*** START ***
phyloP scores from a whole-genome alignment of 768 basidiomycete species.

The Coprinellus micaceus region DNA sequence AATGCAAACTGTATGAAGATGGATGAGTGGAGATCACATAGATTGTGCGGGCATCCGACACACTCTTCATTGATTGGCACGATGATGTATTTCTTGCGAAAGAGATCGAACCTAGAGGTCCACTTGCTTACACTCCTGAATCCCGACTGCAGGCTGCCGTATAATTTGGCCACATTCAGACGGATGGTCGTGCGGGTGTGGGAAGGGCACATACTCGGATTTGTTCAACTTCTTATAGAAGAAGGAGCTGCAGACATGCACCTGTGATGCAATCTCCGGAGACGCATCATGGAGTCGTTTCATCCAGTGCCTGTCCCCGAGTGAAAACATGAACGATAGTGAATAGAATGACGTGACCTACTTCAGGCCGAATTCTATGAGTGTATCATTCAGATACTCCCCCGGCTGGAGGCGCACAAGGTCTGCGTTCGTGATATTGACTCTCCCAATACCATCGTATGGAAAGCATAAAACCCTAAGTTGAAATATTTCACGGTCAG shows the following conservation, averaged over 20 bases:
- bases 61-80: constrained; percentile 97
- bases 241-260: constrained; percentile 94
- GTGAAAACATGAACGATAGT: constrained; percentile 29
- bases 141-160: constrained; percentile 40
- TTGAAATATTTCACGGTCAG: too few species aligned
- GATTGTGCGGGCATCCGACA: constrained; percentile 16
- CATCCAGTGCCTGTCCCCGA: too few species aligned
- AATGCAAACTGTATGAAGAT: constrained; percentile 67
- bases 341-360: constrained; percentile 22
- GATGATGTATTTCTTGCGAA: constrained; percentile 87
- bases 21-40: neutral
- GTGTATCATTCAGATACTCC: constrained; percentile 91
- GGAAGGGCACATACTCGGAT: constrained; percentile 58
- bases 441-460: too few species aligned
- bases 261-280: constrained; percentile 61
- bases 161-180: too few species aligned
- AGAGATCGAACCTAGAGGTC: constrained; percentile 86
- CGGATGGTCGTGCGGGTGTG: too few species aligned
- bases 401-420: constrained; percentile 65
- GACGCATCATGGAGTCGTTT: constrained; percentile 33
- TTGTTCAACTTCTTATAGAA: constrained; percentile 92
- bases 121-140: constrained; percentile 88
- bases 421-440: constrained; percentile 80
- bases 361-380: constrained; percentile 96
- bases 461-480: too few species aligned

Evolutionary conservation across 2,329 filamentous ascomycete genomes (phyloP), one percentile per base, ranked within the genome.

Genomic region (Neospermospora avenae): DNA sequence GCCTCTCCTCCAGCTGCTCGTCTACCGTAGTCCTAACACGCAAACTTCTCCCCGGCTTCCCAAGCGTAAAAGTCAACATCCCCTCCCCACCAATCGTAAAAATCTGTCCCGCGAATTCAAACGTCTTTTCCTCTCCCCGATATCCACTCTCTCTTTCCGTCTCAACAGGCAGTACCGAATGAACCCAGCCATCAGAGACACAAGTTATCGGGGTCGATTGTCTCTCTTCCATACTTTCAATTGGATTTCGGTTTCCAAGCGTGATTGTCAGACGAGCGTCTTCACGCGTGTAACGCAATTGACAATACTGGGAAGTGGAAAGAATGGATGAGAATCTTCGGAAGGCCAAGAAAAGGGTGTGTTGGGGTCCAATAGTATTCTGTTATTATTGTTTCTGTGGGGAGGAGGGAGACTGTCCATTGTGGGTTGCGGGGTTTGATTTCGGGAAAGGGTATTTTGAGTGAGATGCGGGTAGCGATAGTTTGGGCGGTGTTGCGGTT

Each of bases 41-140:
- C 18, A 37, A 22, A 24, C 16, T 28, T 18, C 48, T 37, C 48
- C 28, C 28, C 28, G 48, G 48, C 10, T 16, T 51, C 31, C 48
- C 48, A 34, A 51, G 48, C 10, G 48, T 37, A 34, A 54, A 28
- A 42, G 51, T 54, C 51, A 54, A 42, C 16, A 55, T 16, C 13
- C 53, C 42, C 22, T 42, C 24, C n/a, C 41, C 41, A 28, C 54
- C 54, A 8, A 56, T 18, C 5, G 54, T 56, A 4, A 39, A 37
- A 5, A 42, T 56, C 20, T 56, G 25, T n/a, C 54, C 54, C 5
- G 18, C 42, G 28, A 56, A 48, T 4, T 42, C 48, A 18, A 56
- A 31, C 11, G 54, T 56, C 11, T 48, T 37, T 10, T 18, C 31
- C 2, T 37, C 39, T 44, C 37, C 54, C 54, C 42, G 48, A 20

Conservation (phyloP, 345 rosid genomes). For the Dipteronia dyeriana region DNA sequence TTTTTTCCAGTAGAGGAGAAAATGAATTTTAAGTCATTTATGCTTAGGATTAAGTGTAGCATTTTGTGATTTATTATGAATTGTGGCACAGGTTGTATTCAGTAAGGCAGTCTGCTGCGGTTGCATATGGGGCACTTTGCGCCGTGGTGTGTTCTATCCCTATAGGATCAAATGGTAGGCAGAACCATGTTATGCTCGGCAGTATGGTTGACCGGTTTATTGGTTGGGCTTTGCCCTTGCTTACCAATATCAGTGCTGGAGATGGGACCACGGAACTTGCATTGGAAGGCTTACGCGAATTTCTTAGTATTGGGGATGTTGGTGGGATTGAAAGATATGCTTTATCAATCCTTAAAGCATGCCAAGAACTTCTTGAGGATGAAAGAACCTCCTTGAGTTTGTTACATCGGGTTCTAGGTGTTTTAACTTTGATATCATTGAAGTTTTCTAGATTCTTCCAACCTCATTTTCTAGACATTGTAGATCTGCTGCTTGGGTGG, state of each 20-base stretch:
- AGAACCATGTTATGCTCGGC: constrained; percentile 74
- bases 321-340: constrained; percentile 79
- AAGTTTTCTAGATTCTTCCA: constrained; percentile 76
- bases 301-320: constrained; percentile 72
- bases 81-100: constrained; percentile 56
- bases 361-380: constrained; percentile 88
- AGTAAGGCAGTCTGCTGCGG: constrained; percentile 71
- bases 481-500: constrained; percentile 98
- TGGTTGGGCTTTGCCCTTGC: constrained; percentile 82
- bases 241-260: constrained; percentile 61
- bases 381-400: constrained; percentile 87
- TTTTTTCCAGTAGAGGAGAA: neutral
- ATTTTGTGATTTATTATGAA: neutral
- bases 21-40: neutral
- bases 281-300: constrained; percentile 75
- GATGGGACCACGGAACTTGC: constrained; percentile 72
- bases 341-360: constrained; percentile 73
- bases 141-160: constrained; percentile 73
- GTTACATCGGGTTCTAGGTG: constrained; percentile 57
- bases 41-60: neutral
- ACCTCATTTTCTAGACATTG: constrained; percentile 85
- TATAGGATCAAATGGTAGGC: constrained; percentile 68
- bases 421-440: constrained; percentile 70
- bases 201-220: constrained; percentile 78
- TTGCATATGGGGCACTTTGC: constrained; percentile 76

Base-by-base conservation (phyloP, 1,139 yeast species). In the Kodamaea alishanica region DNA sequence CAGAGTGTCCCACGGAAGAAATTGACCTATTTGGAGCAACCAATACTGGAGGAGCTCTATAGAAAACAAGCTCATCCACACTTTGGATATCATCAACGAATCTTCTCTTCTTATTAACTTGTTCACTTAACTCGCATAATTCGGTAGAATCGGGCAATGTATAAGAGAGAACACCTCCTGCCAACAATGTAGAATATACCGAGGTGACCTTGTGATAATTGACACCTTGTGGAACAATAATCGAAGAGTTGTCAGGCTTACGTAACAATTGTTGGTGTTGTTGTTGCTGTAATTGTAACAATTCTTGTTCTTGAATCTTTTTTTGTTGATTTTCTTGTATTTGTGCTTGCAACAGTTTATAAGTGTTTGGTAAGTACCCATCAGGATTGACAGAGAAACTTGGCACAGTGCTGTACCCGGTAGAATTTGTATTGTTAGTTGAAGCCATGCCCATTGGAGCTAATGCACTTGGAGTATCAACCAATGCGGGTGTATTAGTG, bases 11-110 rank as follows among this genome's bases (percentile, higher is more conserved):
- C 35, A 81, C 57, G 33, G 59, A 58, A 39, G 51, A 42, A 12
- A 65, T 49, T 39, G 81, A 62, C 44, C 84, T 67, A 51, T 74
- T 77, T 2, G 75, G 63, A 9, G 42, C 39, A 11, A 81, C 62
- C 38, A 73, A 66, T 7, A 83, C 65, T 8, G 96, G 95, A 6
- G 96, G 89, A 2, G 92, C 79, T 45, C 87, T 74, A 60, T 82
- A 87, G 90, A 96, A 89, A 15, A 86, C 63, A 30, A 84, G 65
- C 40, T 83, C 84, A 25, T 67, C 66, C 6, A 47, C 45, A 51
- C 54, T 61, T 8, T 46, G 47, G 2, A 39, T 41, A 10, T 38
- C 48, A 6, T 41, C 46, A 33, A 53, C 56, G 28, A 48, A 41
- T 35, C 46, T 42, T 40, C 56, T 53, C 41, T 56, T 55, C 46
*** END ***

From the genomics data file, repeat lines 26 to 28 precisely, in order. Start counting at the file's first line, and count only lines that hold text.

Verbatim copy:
- bases 361-380: constrained; percentile 96
- bases 461-480: too few species aligned

Evolutionary conservation across 2,329 filamentous ascomycete genomes (phyloP), one percentile per base, ranked within the genome.